The first concerts in January started with the music of the early 1960’s, with a story about songwriting and performing in small cafes in the Village told by our own members. Two nights, two sold out audiences of over 800 each night warming up the cold Calgary nights. Then onto the bus and a quick trip to Edmonton for an appearance to a new audience, with the same response. What great fans we have! Thank you for braving the cold!
The second concerts were warmer, and the heat inside was turned up high with more stories of the Village as it matured and became the songwriting capital of the world. Artists and groups were portrayed with an emphasis on a little wilder side. Again, sold out audiences both nights with great energy and joy throughout the night.
Kudos to Kit, Steve, Nathan and Trevor in the band; John, Colin, Aaron and the whole video crew. Kudos plus to our Producer Murray Ord, whose patience and experience made this our best set of shows yet.
We began our year by looking forward to what we want to be: a great singing group in Canada with a promise to our audience of raising their energy and hope for the future. We moved into some new territory with our first concert in January called “Sonochromatic: the Color of Sound”. We worked on body percussion, vocal instrumentation and other techniques – we even created an indoor rainstorm before one of our songs! The evening ended with a tribute to the victims of the Haiti earthquake disaster with the singing of ‘We are the World’, raising over $5,000 from the audience.
In the spring, we took one of the bigger risks in our history: to perform two concerts, on two back-to-back nights, with two professional musicians. We chose to work with newcomer and Juno nominee Meaghan Smith, and veteran musician and Juno winner Jimmy Rankin, for the two shows. Revv52 sang 7 different songs each night, the artists performed their own selection of 7 songs, and we sang 5 different songs together – all arranged specifically for the event. The toughest challenge: to perform live on stage after only one rehearsal! We pulled it off and managed to learn more about preparation and focus, discipline and creativity – all at the same time!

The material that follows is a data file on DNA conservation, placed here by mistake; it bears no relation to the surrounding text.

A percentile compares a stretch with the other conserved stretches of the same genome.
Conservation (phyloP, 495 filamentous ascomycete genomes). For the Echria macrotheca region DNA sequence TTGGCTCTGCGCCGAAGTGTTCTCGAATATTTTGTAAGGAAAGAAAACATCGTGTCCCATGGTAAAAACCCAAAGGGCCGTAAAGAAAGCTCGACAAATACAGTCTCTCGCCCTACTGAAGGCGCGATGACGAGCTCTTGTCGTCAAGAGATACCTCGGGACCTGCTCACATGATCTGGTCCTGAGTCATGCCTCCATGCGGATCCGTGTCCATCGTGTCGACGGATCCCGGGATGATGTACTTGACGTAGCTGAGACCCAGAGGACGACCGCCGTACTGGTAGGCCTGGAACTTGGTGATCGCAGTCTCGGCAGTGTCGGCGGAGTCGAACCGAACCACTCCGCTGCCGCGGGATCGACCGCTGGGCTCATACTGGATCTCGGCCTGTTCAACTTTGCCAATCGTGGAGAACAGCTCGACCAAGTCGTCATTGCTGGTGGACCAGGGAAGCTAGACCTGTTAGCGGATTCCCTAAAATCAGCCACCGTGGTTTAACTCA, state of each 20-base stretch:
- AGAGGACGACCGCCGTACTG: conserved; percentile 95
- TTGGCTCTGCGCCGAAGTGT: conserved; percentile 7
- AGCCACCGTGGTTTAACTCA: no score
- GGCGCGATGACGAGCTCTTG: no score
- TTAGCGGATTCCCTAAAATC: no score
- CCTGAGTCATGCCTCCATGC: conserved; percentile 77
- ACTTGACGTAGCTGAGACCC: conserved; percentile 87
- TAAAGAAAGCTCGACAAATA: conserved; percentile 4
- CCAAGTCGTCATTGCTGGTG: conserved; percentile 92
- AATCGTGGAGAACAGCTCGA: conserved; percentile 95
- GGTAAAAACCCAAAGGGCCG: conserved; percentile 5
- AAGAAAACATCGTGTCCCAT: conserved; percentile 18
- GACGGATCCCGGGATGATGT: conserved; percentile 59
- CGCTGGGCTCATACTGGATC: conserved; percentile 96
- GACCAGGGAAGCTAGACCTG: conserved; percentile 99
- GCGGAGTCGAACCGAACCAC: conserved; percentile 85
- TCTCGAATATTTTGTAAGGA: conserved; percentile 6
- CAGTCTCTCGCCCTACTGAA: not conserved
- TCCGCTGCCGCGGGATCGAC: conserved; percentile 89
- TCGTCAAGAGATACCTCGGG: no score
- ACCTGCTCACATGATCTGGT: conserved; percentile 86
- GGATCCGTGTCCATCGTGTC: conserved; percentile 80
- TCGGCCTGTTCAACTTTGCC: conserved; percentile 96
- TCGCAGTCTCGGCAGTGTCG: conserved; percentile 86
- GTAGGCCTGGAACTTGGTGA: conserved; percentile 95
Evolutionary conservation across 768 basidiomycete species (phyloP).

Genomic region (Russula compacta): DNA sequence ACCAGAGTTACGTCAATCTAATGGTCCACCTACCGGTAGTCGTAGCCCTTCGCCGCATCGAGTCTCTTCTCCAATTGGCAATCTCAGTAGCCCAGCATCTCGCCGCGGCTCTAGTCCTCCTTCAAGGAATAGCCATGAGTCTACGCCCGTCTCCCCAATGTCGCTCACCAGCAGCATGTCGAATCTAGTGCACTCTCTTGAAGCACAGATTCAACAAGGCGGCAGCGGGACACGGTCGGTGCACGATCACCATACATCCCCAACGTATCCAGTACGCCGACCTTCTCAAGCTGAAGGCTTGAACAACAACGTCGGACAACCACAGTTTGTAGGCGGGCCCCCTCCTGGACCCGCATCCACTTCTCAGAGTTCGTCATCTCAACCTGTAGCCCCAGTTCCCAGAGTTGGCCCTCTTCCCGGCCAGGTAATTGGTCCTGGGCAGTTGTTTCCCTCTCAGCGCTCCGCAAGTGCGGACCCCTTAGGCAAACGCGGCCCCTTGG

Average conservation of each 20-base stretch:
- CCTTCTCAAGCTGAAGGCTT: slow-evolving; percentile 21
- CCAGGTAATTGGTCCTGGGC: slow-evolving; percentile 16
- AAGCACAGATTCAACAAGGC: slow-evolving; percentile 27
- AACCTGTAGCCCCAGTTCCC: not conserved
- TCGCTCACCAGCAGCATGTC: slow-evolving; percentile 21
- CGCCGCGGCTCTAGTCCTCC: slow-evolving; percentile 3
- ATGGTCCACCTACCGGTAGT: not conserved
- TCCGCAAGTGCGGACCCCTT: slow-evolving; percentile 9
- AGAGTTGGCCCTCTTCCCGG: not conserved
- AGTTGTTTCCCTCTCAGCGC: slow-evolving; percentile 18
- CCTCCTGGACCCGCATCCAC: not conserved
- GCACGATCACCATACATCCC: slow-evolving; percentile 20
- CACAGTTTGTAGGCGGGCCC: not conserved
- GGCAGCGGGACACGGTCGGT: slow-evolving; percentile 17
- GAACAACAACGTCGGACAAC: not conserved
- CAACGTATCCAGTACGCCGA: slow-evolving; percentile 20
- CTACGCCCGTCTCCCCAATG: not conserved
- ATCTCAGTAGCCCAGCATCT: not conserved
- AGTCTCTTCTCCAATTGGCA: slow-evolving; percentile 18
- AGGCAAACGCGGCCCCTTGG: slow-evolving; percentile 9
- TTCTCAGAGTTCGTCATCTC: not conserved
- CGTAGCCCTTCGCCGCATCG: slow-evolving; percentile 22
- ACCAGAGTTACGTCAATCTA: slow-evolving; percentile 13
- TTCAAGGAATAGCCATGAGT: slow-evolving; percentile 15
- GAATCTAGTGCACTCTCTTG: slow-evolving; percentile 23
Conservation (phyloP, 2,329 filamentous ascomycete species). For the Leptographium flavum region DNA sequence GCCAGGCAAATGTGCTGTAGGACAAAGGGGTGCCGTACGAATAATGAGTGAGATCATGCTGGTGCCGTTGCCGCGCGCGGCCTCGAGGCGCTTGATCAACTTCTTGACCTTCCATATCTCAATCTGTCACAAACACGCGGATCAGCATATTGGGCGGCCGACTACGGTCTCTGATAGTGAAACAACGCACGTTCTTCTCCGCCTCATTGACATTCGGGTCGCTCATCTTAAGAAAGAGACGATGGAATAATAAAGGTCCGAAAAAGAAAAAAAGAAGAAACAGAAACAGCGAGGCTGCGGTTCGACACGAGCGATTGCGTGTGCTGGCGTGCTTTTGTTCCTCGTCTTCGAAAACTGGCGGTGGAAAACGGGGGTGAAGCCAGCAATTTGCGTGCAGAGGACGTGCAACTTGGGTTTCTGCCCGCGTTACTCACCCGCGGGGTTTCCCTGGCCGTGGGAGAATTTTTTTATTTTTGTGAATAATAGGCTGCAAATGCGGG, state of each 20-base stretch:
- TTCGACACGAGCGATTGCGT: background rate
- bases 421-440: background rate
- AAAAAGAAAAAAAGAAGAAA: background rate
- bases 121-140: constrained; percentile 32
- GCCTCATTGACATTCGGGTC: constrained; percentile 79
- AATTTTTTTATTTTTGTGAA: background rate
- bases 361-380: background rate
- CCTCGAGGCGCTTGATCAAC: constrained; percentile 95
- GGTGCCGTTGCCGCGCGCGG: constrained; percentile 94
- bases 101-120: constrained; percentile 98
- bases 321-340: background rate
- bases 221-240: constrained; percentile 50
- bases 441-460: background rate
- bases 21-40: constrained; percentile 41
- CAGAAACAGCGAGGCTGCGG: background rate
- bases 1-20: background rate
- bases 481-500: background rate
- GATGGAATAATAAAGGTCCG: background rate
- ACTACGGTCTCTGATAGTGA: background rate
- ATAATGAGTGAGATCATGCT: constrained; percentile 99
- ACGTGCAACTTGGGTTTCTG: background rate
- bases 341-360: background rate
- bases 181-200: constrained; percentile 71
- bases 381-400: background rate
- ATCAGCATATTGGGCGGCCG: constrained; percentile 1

We focused on the contributions of the great piano singer-songwriters with our first concert in January called “Key Change”, hosted by Doug McKeag. Great songs by Billy Joel, Elton John and Carole King (among many others) were performed to packed houses over two nights. The Elton John anthem “Don’t Let the Sun Go Down on Me” concluded the night, with our four-piece band playing on until the last audience member had departed.
In the spring, we celebrated some of the great songs we had sung as a group over the last ten years – a revival, if you will, of our history as we looked forward towards the future. Again, over two nights to packed houses, we sang great songs from Motown, anthems of hope, some great gospel songs like “Sinner Man” and many others. The audience left with a little extra lift in their steps, a promise we make every concert.
“Dock of the Bay,” “Stand by Me” and “Shining Star” are just a few of the songs that warm the spirits of our audience on two January nights. Breaking with tradition once again, our I Feel Good, the Soul of Pop, concert is “led” by great blues artist Tim Williams rather than a master of ceremonies. Joined by some of Calgary’s finest musicians, we melt the winter nights away with hot tunes and fun times.
There’s a common thread that winds its way through our eclectic musical path and that’s a pure passion for what we do. Our zeal translates into the energy you experience at any Revv52 performance. In 2008 we change our name to capture that energy combining the word Revv with our founding year. The name keeps us in tune with our past and echoes our plans for a dynamic future.
Take a four-piece rock band and the sheer power of a 60-voice choir. Now add songs like “Let it Be,” “Help Me Rhonda,”and “God Only Knows.” We do all of this and more for our spring 2008 concert aptly named You Say You want a Revvolution: Impressions of the Beatles and the Beach Boys. It’s the first time we take our new name out for a spin and audiences are not disappointed.